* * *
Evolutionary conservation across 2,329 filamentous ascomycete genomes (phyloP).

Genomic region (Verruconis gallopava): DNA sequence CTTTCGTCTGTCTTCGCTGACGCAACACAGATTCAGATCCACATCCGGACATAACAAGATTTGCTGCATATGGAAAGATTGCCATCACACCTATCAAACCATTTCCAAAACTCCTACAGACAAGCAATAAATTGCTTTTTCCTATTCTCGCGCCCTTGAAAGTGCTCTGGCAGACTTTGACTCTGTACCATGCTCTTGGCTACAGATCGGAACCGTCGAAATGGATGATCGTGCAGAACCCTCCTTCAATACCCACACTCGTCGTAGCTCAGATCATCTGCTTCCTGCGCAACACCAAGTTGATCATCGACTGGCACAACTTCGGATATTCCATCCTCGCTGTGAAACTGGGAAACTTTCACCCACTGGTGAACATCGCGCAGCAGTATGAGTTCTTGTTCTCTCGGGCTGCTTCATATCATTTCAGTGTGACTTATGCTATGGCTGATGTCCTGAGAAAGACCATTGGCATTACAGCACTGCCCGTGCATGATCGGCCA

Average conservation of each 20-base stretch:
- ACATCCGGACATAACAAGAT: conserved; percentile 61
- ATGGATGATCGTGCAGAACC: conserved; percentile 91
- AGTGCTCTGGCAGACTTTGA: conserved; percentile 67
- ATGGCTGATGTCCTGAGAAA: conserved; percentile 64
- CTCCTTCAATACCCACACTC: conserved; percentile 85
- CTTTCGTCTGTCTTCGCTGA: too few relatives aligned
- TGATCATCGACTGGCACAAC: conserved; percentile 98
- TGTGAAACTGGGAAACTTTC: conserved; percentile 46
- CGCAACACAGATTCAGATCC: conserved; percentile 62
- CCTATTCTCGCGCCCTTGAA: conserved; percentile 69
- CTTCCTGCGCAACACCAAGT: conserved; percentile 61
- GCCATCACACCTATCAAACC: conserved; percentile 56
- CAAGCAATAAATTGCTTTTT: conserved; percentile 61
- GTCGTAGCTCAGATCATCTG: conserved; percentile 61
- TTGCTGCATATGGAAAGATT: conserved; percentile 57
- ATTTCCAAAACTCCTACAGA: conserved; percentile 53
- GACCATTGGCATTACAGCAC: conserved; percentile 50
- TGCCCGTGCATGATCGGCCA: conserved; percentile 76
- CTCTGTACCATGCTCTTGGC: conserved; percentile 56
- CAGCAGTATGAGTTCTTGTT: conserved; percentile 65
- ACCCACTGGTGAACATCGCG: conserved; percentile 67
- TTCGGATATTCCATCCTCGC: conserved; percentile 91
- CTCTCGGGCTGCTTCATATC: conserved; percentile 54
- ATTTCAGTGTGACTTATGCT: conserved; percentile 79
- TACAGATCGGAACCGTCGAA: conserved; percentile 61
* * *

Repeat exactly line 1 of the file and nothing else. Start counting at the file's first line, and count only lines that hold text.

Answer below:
Evolutionary conservation across 2,329 filamentous ascomycete genomes (phyloP).